A common ingredient in many anti-aging potions may do more than help erase wrinkles. Kinetin may also slow or stop the effects of Parkinson’s disease on brain cells. The findings are published in the August 15, 2013 issue of Cell.

Nearly one million people in the US have Parkinson’s disease, a chronic and progressive movement disorder.

Researchers from Howard Hughes Medical Institute (HHMI) previously discovered mutations in a protein called PINK1 that were associated with the inherited form of Parkinson’s disease. Since then, studies have shown that PINK1 normally wedges into the membrane of damaged mitochondria inside cells that causes another protein, Parkin, to be recruited to the mitochondria, which are organelles responsible for energy generation. Neurons require high levels of energy production. Therefore, when mitochondrial damage occurs, it can lead to neuronal death.

However, when Parkin is present on damaged mitochondria, studding the mitochondrial surface, the cell is able to survive the damage. In people who inherit mutations in PINK1, however, Parkin is never recruited to the organelles, leading to more frequent neuronal death than usual. Shokat and colleagues wanted to develop a way to turn on or crank up PINK1 activity, therefore preventing an excess of cell death in those with inherited Parkinson’s disease, but turning on activity of a mutant enzyme is typically more difficult than blocking activity of an overactive version.

“When we started this project, we really thought that there would be no conceivable way to make something that directly turns on the enzyme,” says HHMI investigator and study author Kevan M. Shokat, PhD, of the University of California, San Francisco, in a news release. “For any enzyme we know that causes a disease, we have ways to make inhibitors but no real ways to turn up activity.”

To more fully understand how PINK1 works, the team began investigating how PINK1 binds to ATP, the energy molecule that normally turns it on. In one test, instead of adding ATP to the enzymes, they added different ATP analogues, versions of ATP with altered chemical groups that slightly change its shape. Scientists typically must engineer new versions of proteins to be able to accept these analogs, since they don’t fit into the typical ATP binding site. But one of the analogs—kinetin triphosphate, or KTP—turned on the activity of not only normal PINK1, but also the mutated version, which doesn’t bind ATP.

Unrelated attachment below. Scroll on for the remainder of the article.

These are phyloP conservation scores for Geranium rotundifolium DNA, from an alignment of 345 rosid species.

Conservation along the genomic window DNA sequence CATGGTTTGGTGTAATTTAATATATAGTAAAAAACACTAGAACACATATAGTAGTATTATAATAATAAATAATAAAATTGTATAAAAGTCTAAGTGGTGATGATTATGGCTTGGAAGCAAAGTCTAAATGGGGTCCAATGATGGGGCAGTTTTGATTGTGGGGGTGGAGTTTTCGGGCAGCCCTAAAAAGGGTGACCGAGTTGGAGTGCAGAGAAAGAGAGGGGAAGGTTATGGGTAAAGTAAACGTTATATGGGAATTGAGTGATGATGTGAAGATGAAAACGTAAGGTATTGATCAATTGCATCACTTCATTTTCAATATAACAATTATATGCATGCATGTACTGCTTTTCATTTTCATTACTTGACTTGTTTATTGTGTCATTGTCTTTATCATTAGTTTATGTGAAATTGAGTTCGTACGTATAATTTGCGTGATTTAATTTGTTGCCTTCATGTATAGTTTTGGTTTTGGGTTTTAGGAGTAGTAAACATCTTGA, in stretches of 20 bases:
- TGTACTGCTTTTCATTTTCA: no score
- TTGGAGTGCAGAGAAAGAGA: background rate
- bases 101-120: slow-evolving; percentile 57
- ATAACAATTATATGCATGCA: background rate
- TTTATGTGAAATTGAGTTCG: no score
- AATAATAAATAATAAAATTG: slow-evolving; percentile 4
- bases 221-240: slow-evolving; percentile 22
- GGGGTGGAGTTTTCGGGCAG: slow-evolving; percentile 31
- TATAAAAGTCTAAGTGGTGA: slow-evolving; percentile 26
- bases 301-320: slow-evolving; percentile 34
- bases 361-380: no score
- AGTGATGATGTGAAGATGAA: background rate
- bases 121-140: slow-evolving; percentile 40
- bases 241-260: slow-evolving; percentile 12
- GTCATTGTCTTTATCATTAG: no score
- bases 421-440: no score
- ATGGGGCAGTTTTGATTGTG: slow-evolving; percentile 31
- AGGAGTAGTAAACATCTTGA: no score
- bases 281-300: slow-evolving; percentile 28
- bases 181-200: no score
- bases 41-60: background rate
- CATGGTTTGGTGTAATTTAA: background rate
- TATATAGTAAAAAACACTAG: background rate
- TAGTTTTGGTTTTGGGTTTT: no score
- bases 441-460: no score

“This drug does something that chemically we just never thought was possible,” Shokat says. To test whether the binding of KTP to PINK1 led to the same consequences as the usual ATP binding, Shokat’s group measured the activity of PINK1 directly, as well as the downstream consequences of this activity, including the amount of Parkin recruited to the mitochondrial surface, and the levels of cell death. Adding the precursor of KTP, kinetin, to cells—both those with PINK1 mutations and those with normal physiology—amplified the activity of PINK1, increased the level of Parkin on damaged mitochondria, and decreased levels of neuron death, they found.

“What we have here is a case where the molecular target has been shown to be important to Parkinson’s in human genetic studies, and now we have a drug that specifically acts on this target and reverses the cellular causes of the disease.”

The similar results in cells with and without PINK1 mutations suggest that kinetin, which is a precursor to KTP, could be used to treat not only Parkinson’s patients with a known PINK1 mutation, but to slow progression of the disease in those without a family history by decreasing cell death.